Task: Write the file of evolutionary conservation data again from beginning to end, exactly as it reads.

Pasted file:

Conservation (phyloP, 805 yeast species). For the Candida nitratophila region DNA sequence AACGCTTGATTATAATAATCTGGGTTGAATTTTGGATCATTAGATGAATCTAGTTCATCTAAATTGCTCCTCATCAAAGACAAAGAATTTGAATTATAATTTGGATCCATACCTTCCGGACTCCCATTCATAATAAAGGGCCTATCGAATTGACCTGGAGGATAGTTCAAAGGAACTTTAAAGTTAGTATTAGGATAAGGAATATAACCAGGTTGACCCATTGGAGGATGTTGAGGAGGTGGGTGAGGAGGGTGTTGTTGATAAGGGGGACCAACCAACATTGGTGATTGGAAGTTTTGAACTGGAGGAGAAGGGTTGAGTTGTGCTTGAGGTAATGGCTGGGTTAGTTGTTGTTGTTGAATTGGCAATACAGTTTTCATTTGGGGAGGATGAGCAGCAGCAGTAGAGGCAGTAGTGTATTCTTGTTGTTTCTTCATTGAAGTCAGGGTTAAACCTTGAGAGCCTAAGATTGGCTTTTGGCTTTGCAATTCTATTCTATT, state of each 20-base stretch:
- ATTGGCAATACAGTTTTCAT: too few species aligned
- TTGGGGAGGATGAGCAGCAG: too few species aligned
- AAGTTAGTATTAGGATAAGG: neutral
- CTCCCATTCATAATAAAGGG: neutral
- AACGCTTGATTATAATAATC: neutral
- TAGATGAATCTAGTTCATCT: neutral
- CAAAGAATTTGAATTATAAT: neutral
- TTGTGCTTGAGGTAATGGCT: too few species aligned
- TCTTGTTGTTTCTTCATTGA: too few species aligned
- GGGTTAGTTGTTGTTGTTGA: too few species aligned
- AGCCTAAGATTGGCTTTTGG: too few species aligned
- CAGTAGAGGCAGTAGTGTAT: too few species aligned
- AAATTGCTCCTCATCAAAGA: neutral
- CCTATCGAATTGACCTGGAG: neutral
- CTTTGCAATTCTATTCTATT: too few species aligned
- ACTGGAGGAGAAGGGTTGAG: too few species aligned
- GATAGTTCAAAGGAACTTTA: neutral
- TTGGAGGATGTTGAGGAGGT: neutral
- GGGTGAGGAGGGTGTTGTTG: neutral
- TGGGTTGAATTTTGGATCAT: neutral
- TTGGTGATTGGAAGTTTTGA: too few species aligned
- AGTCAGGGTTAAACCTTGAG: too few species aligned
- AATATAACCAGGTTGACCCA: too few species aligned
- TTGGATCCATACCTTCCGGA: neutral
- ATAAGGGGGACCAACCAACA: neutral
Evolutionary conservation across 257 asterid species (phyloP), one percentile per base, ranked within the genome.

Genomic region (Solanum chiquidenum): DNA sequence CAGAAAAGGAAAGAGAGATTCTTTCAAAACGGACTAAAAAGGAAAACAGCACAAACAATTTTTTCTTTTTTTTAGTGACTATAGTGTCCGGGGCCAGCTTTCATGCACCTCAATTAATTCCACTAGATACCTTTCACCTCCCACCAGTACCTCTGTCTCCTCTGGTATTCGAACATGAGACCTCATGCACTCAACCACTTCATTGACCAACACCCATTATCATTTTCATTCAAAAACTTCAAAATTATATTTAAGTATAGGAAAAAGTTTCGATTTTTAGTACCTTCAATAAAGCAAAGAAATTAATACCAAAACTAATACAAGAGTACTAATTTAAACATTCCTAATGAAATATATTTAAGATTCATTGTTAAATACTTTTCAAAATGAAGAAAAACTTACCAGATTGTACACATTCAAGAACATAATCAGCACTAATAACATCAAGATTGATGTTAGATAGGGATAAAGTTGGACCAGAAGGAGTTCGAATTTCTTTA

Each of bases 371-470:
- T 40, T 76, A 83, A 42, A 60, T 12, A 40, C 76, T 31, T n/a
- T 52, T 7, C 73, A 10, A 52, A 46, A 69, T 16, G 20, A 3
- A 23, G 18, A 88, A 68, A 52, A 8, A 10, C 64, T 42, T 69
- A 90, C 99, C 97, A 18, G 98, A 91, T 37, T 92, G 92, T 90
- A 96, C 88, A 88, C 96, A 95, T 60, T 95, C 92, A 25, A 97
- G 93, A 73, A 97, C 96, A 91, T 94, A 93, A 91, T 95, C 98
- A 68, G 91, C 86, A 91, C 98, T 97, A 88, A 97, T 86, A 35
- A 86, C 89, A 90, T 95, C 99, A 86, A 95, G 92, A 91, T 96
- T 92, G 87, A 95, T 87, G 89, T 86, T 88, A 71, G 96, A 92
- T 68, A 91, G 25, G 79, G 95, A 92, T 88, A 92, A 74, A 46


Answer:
Conservation (phyloP, 805 yeast species). For the Candida nitratophila region DNA sequence AACGCTTGATTATAATAATCTGGGTTGAATTTTGGATCATTAGATGAATCTAGTTCATCTAAATTGCTCCTCATCAAAGACAAAGAATTTGAATTATAATTTGGATCCATACCTTCCGGACTCCCATTCATAATAAAGGGCCTATCGAATTGACCTGGAGGATAGTTCAAAGGAACTTTAAAGTTAGTATTAGGATAAGGAATATAACCAGGTTGACCCATTGGAGGATGTTGAGGAGGTGGGTGAGGAGGGTGTTGTTGATAAGGGGGACCAACCAACATTGGTGATTGGAAGTTTTGAACTGGAGGAGAAGGGTTGAGTTGTGCTTGAGGTAATGGCTGGGTTAGTTGTTGTTGTTGAATTGGCAATACAGTTTTCATTTGGGGAGGATGAGCAGCAGCAGTAGAGGCAGTAGTGTATTCTTGTTGTTTCTTCATTGAAGTCAGGGTTAAACCTTGAGAGCCTAAGATTGGCTTTTGGCTTTGCAATTCTATTCTATT, state of each 20-base stretch:
- ATTGGCAATACAGTTTTCAT: too few species aligned
- TTGGGGAGGATGAGCAGCAG: too few species aligned
- AAGTTAGTATTAGGATAAGG: neutral
- CTCCCATTCATAATAAAGGG: neutral
- AACGCTTGATTATAATAATC: neutral
- TAGATGAATCTAGTTCATCT: neutral
- CAAAGAATTTGAATTATAAT: neutral
- TTGTGCTTGAGGTAATGGCT: too few species aligned
- TCTTGTTGTTTCTTCATTGA: too few species aligned
- GGGTTAGTTGTTGTTGTTGA: too few species aligned
- AGCCTAAGATTGGCTTTTGG: too few species aligned
- CAGTAGAGGCAGTAGTGTAT: too few species aligned
- AAATTGCTCCTCATCAAAGA: neutral
- CCTATCGAATTGACCTGGAG: neutral
- CTTTGCAATTCTATTCTATT: too few species aligned
- ACTGGAGGAGAAGGGTTGAG: too few species aligned
- GATAGTTCAAAGGAACTTTA: neutral
- TTGGAGGATGTTGAGGAGGT: neutral
- GGGTGAGGAGGGTGTTGTTG: neutral
- TGGGTTGAATTTTGGATCAT: neutral
- TTGGTGATTGGAAGTTTTGA: too few species aligned
- AGTCAGGGTTAAACCTTGAG: too few species aligned
- AATATAACCAGGTTGACCCA: too few species aligned
- TTGGATCCATACCTTCCGGA: neutral
- ATAAGGGGGACCAACCAACA: neutral
Evolutionary conservation across 257 asterid species (phyloP), one percentile per base, ranked within the genome.

Genomic region (Solanum chiquidenum): DNA sequence CAGAAAAGGAAAGAGAGATTCTTTCAAAACGGACTAAAAAGGAAAACAGCACAAACAATTTTTTCTTTTTTTTAGTGACTATAGTGTCCGGGGCCAGCTTTCATGCACCTCAATTAATTCCACTAGATACCTTTCACCTCCCACCAGTACCTCTGTCTCCTCTGGTATTCGAACATGAGACCTCATGCACTCAACCACTTCATTGACCAACACCCATTATCATTTTCATTCAAAAACTTCAAAATTATATTTAAGTATAGGAAAAAGTTTCGATTTTTAGTACCTTCAATAAAGCAAAGAAATTAATACCAAAACTAATACAAGAGTACTAATTTAAACATTCCTAATGAAATATATTTAAGATTCATTGTTAAATACTTTTCAAAATGAAGAAAAACTTACCAGATTGTACACATTCAAGAACATAATCAGCACTAATAACATCAAGATTGATGTTAGATAGGGATAAAGTTGGACCAGAAGGAGTTCGAATTTCTTTA

Each of bases 371-470:
- T 40, T 76, A 83, A 42, A 60, T 12, A 40, C 76, T 31, T n/a
- T 52, T 7, C 73, A 10, A 52, A 46, A 69, T 16, G 20, A 3
- A 23, G 18, A 88, A 68, A 52, A 8, A 10, C 64, T 42, T 69
- A 90, C 99, C 97, A 18, G 98, A 91, T 37, T 92, G 92, T 90
- A 96, C 88, A 88, C 96, A 95, T 60, T 95, C 92, A 25, A 97
- G 93, A 73, A 97, C 96, A 91, T 94, A 93, A 91, T 95, C 98
- A 68, G 91, C 86, A 91, C 98, T 97, A 88, A 97, T 86, A 35
- A 86, C 89, A 90, T 95, C 99, A 86, A 95, G 92, A 91, T 96
- T 92, G 87, A 95, T 87, G 89, T 86, T 88, A 71, G 96, A 92
- T 68, A 91, G 25, G 79, G 95, A 92, T 88, A 92, A 74, A 46